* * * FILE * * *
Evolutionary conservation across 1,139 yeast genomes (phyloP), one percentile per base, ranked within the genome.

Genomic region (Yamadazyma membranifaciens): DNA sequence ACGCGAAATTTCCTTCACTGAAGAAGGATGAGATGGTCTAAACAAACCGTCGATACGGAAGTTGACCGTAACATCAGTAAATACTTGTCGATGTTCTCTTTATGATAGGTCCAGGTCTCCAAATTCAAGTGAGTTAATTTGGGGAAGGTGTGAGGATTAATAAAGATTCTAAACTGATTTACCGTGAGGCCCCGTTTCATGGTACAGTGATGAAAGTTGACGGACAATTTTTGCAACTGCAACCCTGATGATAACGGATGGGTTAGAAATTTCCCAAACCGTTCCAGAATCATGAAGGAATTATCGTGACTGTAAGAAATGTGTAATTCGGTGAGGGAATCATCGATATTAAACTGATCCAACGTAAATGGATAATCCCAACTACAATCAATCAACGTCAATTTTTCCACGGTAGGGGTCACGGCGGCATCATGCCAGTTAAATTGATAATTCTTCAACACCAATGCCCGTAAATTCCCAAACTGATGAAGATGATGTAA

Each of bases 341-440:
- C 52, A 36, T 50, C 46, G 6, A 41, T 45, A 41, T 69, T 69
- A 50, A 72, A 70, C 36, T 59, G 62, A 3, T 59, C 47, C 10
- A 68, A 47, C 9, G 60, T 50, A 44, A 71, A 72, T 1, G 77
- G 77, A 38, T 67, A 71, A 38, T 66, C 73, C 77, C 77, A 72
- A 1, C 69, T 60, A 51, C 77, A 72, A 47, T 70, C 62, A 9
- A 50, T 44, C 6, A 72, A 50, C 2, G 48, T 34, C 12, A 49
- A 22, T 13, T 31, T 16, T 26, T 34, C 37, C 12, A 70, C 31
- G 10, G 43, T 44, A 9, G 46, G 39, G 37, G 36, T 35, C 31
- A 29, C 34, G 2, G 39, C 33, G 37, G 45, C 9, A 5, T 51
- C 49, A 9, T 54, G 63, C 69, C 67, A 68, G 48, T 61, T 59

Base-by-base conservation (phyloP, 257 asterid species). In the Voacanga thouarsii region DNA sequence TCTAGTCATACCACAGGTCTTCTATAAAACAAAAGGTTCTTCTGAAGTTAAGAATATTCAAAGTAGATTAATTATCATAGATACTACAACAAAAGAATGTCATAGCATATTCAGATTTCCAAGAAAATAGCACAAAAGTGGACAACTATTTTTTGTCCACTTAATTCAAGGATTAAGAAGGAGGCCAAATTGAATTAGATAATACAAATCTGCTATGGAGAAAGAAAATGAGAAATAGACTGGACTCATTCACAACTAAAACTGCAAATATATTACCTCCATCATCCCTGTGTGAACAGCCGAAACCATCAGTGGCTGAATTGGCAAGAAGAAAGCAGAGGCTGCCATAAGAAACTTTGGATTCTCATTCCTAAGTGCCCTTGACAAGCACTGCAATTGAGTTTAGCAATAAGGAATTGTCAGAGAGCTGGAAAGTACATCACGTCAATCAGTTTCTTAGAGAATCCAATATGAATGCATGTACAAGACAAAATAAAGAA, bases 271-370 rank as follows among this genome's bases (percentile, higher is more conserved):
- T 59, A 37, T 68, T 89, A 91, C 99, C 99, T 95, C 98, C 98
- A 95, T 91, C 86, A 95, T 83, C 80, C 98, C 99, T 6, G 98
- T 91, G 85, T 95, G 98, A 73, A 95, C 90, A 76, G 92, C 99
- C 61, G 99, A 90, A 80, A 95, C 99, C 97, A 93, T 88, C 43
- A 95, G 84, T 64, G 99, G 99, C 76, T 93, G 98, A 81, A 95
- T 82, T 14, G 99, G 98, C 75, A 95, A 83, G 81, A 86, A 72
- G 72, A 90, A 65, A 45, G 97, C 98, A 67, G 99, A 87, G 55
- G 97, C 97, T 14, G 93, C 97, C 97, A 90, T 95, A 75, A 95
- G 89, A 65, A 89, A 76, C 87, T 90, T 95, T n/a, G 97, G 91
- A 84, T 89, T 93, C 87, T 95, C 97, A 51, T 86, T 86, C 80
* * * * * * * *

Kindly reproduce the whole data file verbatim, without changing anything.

Evolutionary conservation across 1,139 yeast genomes (phyloP), one percentile per base, ranked within the genome.

Genomic region (Yamadazyma membranifaciens): DNA sequence ACGCGAAATTTCCTTCACTGAAGAAGGATGAGATGGTCTAAACAAACCGTCGATACGGAAGTTGACCGTAACATCAGTAAATACTTGTCGATGTTCTCTTTATGATAGGTCCAGGTCTCCAAATTCAAGTGAGTTAATTTGGGGAAGGTGTGAGGATTAATAAAGATTCTAAACTGATTTACCGTGAGGCCCCGTTTCATGGTACAGTGATGAAAGTTGACGGACAATTTTTGCAACTGCAACCCTGATGATAACGGATGGGTTAGAAATTTCCCAAACCGTTCCAGAATCATGAAGGAATTATCGTGACTGTAAGAAATGTGTAATTCGGTGAGGGAATCATCGATATTAAACTGATCCAACGTAAATGGATAATCCCAACTACAATCAATCAACGTCAATTTTTCCACGGTAGGGGTCACGGCGGCATCATGCCAGTTAAATTGATAATTCTTCAACACCAATGCCCGTAAATTCCCAAACTGATGAAGATGATGTAA

Each of bases 341-440:
- C 52, A 36, T 50, C 46, G 6, A 41, T 45, A 41, T 69, T 69
- A 50, A 72, A 70, C 36, T 59, G 62, A 3, T 59, C 47, C 10
- A 68, A 47, C 9, G 60, T 50, A 44, A 71, A 72, T 1, G 77
- G 77, A 38, T 67, A 71, A 38, T 66, C 73, C 77, C 77, A 72
- A 1, C 69, T 60, A 51, C 77, A 72, A 47, T 70, C 62, A 9
- A 50, T 44, C 6, A 72, A 50, C 2, G 48, T 34, C 12, A 49
- A 22, T 13, T 31, T 16, T 26, T 34, C 37, C 12, A 70, C 31
- G 10, G 43, T 44, A 9, G 46, G 39, G 37, G 36, T 35, C 31
- A 29, C 34, G 2, G 39, C 33, G 37, G 45, C 9, A 5, T 51
- C 49, A 9, T 54, G 63, C 69, C 67, A 68, G 48, T 61, T 59

Base-by-base conservation (phyloP, 257 asterid species). In the Voacanga thouarsii region DNA sequence TCTAGTCATACCACAGGTCTTCTATAAAACAAAAGGTTCTTCTGAAGTTAAGAATATTCAAAGTAGATTAATTATCATAGATACTACAACAAAAGAATGTCATAGCATATTCAGATTTCCAAGAAAATAGCACAAAAGTGGACAACTATTTTTTGTCCACTTAATTCAAGGATTAAGAAGGAGGCCAAATTGAATTAGATAATACAAATCTGCTATGGAGAAAGAAAATGAGAAATAGACTGGACTCATTCACAACTAAAACTGCAAATATATTACCTCCATCATCCCTGTGTGAACAGCCGAAACCATCAGTGGCTGAATTGGCAAGAAGAAAGCAGAGGCTGCCATAAGAAACTTTGGATTCTCATTCCTAAGTGCCCTTGACAAGCACTGCAATTGAGTTTAGCAATAAGGAATTGTCAGAGAGCTGGAAAGTACATCACGTCAATCAGTTTCTTAGAGAATCCAATATGAATGCATGTACAAGACAAAATAAAGAA, bases 271-370 rank as follows among this genome's bases (percentile, higher is more conserved):
- T 59, A 37, T 68, T 89, A 91, C 99, C 99, T 95, C 98, C 98
- A 95, T 91, C 86, A 95, T 83, C 80, C 98, C 99, T 6, G 98
- T 91, G 85, T 95, G 98, A 73, A 95, C 90, A 76, G 92, C 99
- C 61, G 99, A 90, A 80, A 95, C 99, C 97, A 93, T 88, C 43
- A 95, G 84, T 64, G 99, G 99, C 76, T 93, G 98, A 81, A 95
- T 82, T 14, G 99, G 98, C 75, A 95, A 83, G 81, A 86, A 72
- G 72, A 90, A 65, A 45, G 97, C 98, A 67, G 99, A 87, G 55
- G 97, C 97, T 14, G 93, C 97, C 97, A 90, T 95, A 75, A 95
- G 89, A 65, A 89, A 76, C 87, T 90, T 95, T n/a, G 97, G 91
- A 84, T 89, T 93, C 87, T 95, C 97, A 51, T 86, T 86, C 80